Desmond Plummer

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The Lord Plummer of St Marylebone
Leader of the Greater London Council
In office
Preceded by Bill Fiske
Succeeded by Reg Goodwin
Personal details
Born (1914-05-25)25 May 1914
Died 2 October 2009(2009-10-02) (aged 95)
Political party Conservative

Arthur Desmond Herne Plummer, Baron Plummer of St Marylebone, TD, DL, FRSA (25 May 1914 – 2 October 2009) was a British Conservative Party politician in London and the longest serving Leader of the Greater London Council.

Plummer went to Hurstpierpoint College and the College of Estate Management. He qualified as a Surveyor but his career was curtailed by World War II where he served with the Royal Engineers leaving with the rank of Major. In 1950 he was awarded the Territorial Decoration for long service in the Territorial Army, and he was a member of the Territorial Army Sports Board from 1953 until 1979.

Plummer was elected to St. Marylebone Borough Council in May 1952 and served as Mayor of the Borough in 1958. He was selected as a Conservative candidate for a byelection to the London County Council in St. Marylebone in 1960, and returned unopposed for the safe seat. He was elected to its successor, the Greater London Council, in 1964 for the City of Westminster.

By 1966 Plummer was chosen as Leader of the Opposition in succession to Sir Percy Rugg, just a year before the GLC elections. With Harold Wilson's Labour Government growing ever more unpopular he won a landslide victory in 1967. One of Plummer's first acts was the official opening of the Southbound Blackwall Tunnel, as witnessed by an inscription on its entrance . His GLC pioneered the sale of council housing, and negotiated from the Government the power to run the London Underground and the rest of London Transport in 1969. The Conservatives were re-elected under Plummer in 1970 a few weeks before the general election, although Labour regained control of the Inner London Education Authority. Plummer was the only Leader of the GLC to get a second term. He was Knighted in 1971.[1]

However, the second term saw the GLC embark on a highly controversial policy over urban transport. Plummer believed that London's streets, constructed before the car, were insufficient to cope with the growing traffic, and proposed to deal with the problem by creating urban Motorways in the 'Motorway Box'. The GLC would compulsorily purchase homes and construct three separate ring roads. Although previous administrations had built short stretches of motorway, this was the first comprehensive policy. The first stretch to be built was the Westway from Marylebone to Acton, which involved the demolition of thousands of homes and building a large concrete flyover which continues to be the major route into central London from the west. Residents in areas where the new motorways were to go declared their firm opposition, and the Labour opposition pledged to scrap the schemes and instead subsidise public transport. This, combined with the difficulties of Edward Heath's Conservative government, led to Plummer and the Conservatives being voted out in 1973.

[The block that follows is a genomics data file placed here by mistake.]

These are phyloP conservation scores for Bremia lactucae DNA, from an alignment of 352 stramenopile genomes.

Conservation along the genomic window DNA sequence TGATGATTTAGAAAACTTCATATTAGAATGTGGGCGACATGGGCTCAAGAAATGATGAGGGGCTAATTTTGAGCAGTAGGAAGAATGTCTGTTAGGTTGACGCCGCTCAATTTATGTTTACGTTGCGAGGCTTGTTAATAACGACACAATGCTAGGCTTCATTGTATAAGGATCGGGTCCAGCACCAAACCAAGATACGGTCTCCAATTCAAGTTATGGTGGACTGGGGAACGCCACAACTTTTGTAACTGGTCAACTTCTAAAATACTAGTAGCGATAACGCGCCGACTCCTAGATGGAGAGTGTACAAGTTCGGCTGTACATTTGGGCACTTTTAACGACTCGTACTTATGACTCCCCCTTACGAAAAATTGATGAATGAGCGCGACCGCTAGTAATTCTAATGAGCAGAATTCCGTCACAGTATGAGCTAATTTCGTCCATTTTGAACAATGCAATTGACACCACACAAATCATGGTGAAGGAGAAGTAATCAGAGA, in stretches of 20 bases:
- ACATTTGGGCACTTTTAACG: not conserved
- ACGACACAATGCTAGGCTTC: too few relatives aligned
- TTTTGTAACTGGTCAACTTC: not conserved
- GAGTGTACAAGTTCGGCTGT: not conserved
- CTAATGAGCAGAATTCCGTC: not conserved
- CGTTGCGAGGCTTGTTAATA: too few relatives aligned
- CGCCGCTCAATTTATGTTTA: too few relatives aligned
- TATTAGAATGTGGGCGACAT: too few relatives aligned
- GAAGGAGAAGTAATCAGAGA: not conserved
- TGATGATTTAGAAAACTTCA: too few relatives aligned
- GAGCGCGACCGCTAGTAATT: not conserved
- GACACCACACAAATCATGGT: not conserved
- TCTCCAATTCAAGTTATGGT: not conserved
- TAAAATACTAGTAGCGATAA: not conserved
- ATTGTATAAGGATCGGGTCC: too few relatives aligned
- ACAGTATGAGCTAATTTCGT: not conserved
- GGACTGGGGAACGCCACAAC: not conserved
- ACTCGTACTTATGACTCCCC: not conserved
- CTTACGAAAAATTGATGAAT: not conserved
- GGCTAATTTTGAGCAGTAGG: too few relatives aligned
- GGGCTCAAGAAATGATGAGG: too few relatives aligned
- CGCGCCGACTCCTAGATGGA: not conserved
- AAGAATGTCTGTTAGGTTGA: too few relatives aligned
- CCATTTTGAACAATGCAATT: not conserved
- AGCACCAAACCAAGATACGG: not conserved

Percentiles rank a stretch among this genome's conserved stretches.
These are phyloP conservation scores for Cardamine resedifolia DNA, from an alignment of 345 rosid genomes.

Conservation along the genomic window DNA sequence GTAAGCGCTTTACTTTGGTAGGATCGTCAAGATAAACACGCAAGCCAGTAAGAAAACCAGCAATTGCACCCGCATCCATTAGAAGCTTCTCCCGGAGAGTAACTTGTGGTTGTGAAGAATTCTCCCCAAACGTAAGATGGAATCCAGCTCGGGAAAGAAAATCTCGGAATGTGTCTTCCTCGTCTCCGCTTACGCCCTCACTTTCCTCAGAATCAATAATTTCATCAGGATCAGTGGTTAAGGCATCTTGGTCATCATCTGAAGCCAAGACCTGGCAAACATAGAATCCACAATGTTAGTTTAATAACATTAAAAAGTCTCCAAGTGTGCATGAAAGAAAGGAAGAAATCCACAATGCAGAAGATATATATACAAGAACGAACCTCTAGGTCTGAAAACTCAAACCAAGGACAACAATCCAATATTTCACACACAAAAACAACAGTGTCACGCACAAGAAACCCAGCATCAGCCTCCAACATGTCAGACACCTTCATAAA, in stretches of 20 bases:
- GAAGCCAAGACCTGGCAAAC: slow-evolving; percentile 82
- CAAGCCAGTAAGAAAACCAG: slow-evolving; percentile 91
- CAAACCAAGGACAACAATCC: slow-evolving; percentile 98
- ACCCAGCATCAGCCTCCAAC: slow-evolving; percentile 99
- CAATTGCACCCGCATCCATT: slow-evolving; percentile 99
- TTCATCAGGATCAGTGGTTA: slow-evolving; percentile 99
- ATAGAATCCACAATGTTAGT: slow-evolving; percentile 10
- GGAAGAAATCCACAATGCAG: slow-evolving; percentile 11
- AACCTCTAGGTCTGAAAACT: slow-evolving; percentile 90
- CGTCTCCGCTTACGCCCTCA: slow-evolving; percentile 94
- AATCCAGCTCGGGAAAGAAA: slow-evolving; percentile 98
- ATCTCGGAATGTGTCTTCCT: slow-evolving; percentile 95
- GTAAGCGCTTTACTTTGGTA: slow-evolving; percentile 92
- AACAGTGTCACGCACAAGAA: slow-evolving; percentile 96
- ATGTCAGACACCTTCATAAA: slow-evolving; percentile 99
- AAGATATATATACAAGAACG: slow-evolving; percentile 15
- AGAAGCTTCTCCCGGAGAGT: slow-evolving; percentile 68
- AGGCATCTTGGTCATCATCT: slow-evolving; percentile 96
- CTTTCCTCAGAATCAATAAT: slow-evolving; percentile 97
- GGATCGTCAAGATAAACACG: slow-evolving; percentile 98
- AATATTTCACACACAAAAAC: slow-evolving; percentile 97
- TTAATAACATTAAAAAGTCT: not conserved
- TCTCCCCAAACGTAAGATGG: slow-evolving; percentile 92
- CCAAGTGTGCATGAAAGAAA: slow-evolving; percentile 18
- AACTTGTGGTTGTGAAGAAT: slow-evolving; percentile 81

Plummer had a series of prominent posts within the Conservative Party. He had already been Chairman of his own Association in 1965, and served on the Executive of the National Union of Conservative and Unionist Associations from 1967 to 1976. When defeated, he was appointed Chairman of the Horserace Betting Levy Board in 1974. Plummer resigned the Leadership of the Conservative Group on the GLC that year, to be succeeded by Horace Cutler, and resigned from the Council in 1976.

He resumed his business career, becoming a member of Lloyd's of London and Chairman of the Portman Building Society. He also took up the job of President of the Political Committee of the Carlton Club, the leading Conservative club, from 1979 to 1984.

He was created a life peer on 29 May 1981 as Baron Plummer of St Marylebone in the City of Westminster.[2] Lord Plummer continued to work and to attend the House of Lords well into his nineties. He was not, as some authors have said, an angler but a supporter of making the Thames clean and took an active interest in the angling clubs on the river. He was passionate about London and cats.


  1. ^ "No. 45534". The London Gazette. 30 November 1971. p. 13063. 
  2. ^ "No. 48629". The London Gazette. 3 June 1981. p. 7567. 

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Political offices
Preceded by
Bill Fiske
Leader of the Greater London Council
Succeeded by
Sir Reg Goodwin